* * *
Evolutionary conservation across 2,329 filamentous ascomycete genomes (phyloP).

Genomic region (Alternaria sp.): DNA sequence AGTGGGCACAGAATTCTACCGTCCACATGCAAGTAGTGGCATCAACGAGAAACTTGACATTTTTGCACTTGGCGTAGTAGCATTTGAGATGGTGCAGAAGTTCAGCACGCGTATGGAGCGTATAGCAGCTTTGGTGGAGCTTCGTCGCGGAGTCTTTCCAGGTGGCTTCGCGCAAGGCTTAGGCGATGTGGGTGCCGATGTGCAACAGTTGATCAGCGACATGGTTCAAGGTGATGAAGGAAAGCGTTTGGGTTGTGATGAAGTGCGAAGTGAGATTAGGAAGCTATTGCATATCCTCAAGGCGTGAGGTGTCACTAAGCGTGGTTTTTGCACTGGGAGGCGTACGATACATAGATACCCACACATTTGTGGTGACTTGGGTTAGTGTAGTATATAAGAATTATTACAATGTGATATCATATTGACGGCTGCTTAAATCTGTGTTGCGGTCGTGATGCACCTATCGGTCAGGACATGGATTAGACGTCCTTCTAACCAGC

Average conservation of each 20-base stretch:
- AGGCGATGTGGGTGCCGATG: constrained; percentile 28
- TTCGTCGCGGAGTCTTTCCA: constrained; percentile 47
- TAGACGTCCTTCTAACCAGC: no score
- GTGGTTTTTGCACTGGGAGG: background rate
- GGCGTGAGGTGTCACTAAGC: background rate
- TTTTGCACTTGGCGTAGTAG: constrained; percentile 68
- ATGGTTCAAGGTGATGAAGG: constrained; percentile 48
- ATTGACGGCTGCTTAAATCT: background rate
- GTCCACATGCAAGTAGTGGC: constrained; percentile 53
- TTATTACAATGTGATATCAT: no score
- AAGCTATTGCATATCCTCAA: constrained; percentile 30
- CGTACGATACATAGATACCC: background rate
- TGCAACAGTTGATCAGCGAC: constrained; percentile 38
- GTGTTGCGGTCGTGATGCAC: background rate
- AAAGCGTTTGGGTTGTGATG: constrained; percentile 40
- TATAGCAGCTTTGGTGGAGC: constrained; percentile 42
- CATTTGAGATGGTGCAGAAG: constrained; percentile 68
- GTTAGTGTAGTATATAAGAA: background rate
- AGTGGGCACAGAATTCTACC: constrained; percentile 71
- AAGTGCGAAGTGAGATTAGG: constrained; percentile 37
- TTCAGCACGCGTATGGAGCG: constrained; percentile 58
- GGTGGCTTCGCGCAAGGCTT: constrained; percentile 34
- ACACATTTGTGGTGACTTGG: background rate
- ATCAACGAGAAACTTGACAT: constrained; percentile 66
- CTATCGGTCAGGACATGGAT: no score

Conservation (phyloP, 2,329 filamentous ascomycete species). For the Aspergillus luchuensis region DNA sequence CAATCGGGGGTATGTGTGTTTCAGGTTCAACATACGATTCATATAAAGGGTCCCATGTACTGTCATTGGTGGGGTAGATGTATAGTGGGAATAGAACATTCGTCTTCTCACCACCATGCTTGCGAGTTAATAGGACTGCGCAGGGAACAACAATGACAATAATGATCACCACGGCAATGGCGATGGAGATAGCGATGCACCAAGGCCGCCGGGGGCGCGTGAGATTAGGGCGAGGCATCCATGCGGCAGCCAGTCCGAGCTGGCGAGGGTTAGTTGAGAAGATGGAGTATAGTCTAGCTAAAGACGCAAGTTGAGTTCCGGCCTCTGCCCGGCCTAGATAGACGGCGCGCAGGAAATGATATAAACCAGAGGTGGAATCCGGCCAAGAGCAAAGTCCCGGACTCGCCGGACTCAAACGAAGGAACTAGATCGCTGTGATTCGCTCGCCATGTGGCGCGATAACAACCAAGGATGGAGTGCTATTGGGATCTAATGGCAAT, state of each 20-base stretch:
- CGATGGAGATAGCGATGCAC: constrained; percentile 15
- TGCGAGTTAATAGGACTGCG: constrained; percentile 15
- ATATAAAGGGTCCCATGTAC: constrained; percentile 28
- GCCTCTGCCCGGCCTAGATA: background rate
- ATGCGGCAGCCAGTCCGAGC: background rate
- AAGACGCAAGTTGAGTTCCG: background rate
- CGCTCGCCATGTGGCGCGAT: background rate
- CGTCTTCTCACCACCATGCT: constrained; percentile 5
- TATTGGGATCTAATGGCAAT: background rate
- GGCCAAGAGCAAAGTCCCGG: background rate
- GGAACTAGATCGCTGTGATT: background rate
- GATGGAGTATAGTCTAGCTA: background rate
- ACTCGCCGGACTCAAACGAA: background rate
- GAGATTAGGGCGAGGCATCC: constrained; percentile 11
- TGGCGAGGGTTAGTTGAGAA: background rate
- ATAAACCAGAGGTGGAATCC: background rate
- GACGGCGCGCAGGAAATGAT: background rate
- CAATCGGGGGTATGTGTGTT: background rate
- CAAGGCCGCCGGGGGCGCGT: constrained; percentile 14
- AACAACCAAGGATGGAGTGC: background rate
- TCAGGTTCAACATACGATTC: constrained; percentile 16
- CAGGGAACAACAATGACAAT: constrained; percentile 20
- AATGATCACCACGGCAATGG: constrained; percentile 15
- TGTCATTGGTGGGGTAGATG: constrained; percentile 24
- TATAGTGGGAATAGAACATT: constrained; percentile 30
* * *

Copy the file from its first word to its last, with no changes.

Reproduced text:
Evolutionary conservation across 2,329 filamentous ascomycete genomes (phyloP).

Genomic region (Alternaria sp.): DNA sequence AGTGGGCACAGAATTCTACCGTCCACATGCAAGTAGTGGCATCAACGAGAAACTTGACATTTTTGCACTTGGCGTAGTAGCATTTGAGATGGTGCAGAAGTTCAGCACGCGTATGGAGCGTATAGCAGCTTTGGTGGAGCTTCGTCGCGGAGTCTTTCCAGGTGGCTTCGCGCAAGGCTTAGGCGATGTGGGTGCCGATGTGCAACAGTTGATCAGCGACATGGTTCAAGGTGATGAAGGAAAGCGTTTGGGTTGTGATGAAGTGCGAAGTGAGATTAGGAAGCTATTGCATATCCTCAAGGCGTGAGGTGTCACTAAGCGTGGTTTTTGCACTGGGAGGCGTACGATACATAGATACCCACACATTTGTGGTGACTTGGGTTAGTGTAGTATATAAGAATTATTACAATGTGATATCATATTGACGGCTGCTTAAATCTGTGTTGCGGTCGTGATGCACCTATCGGTCAGGACATGGATTAGACGTCCTTCTAACCAGC

Average conservation of each 20-base stretch:
- AGGCGATGTGGGTGCCGATG: constrained; percentile 28
- TTCGTCGCGGAGTCTTTCCA: constrained; percentile 47
- TAGACGTCCTTCTAACCAGC: no score
- GTGGTTTTTGCACTGGGAGG: background rate
- GGCGTGAGGTGTCACTAAGC: background rate
- TTTTGCACTTGGCGTAGTAG: constrained; percentile 68
- ATGGTTCAAGGTGATGAAGG: constrained; percentile 48
- ATTGACGGCTGCTTAAATCT: background rate
- GTCCACATGCAAGTAGTGGC: constrained; percentile 53
- TTATTACAATGTGATATCAT: no score
- AAGCTATTGCATATCCTCAA: constrained; percentile 30
- CGTACGATACATAGATACCC: background rate
- TGCAACAGTTGATCAGCGAC: constrained; percentile 38
- GTGTTGCGGTCGTGATGCAC: background rate
- AAAGCGTTTGGGTTGTGATG: constrained; percentile 40
- TATAGCAGCTTTGGTGGAGC: constrained; percentile 42
- CATTTGAGATGGTGCAGAAG: constrained; percentile 68
- GTTAGTGTAGTATATAAGAA: background rate
- AGTGGGCACAGAATTCTACC: constrained; percentile 71
- AAGTGCGAAGTGAGATTAGG: constrained; percentile 37
- TTCAGCACGCGTATGGAGCG: constrained; percentile 58
- GGTGGCTTCGCGCAAGGCTT: constrained; percentile 34
- ACACATTTGTGGTGACTTGG: background rate
- ATCAACGAGAAACTTGACAT: constrained; percentile 66
- CTATCGGTCAGGACATGGAT: no score

Conservation (phyloP, 2,329 filamentous ascomycete species). For the Aspergillus luchuensis region DNA sequence CAATCGGGGGTATGTGTGTTTCAGGTTCAACATACGATTCATATAAAGGGTCCCATGTACTGTCATTGGTGGGGTAGATGTATAGTGGGAATAGAACATTCGTCTTCTCACCACCATGCTTGCGAGTTAATAGGACTGCGCAGGGAACAACAATGACAATAATGATCACCACGGCAATGGCGATGGAGATAGCGATGCACCAAGGCCGCCGGGGGCGCGTGAGATTAGGGCGAGGCATCCATGCGGCAGCCAGTCCGAGCTGGCGAGGGTTAGTTGAGAAGATGGAGTATAGTCTAGCTAAAGACGCAAGTTGAGTTCCGGCCTCTGCCCGGCCTAGATAGACGGCGCGCAGGAAATGATATAAACCAGAGGTGGAATCCGGCCAAGAGCAAAGTCCCGGACTCGCCGGACTCAAACGAAGGAACTAGATCGCTGTGATTCGCTCGCCATGTGGCGCGATAACAACCAAGGATGGAGTGCTATTGGGATCTAATGGCAAT, state of each 20-base stretch:
- CGATGGAGATAGCGATGCAC: constrained; percentile 15
- TGCGAGTTAATAGGACTGCG: constrained; percentile 15
- ATATAAAGGGTCCCATGTAC: constrained; percentile 28
- GCCTCTGCCCGGCCTAGATA: background rate
- ATGCGGCAGCCAGTCCGAGC: background rate
- AAGACGCAAGTTGAGTTCCG: background rate
- CGCTCGCCATGTGGCGCGAT: background rate
- CGTCTTCTCACCACCATGCT: constrained; percentile 5
- TATTGGGATCTAATGGCAAT: background rate
- GGCCAAGAGCAAAGTCCCGG: background rate
- GGAACTAGATCGCTGTGATT: background rate
- GATGGAGTATAGTCTAGCTA: background rate
- ACTCGCCGGACTCAAACGAA: background rate
- GAGATTAGGGCGAGGCATCC: constrained; percentile 11
- TGGCGAGGGTTAGTTGAGAA: background rate
- ATAAACCAGAGGTGGAATCC: background rate
- GACGGCGCGCAGGAAATGAT: background rate
- CAATCGGGGGTATGTGTGTT: background rate
- CAAGGCCGCCGGGGGCGCGT: constrained; percentile 14
- AACAACCAAGGATGGAGTGC: background rate
- TCAGGTTCAACATACGATTC: constrained; percentile 16
- CAGGGAACAACAATGACAAT: constrained; percentile 20
- AATGATCACCACGGCAATGG: constrained; percentile 15
- TGTCATTGGTGGGGTAGATG: constrained; percentile 24
- TATAGTGGGAATAGAACATT: constrained; percentile 30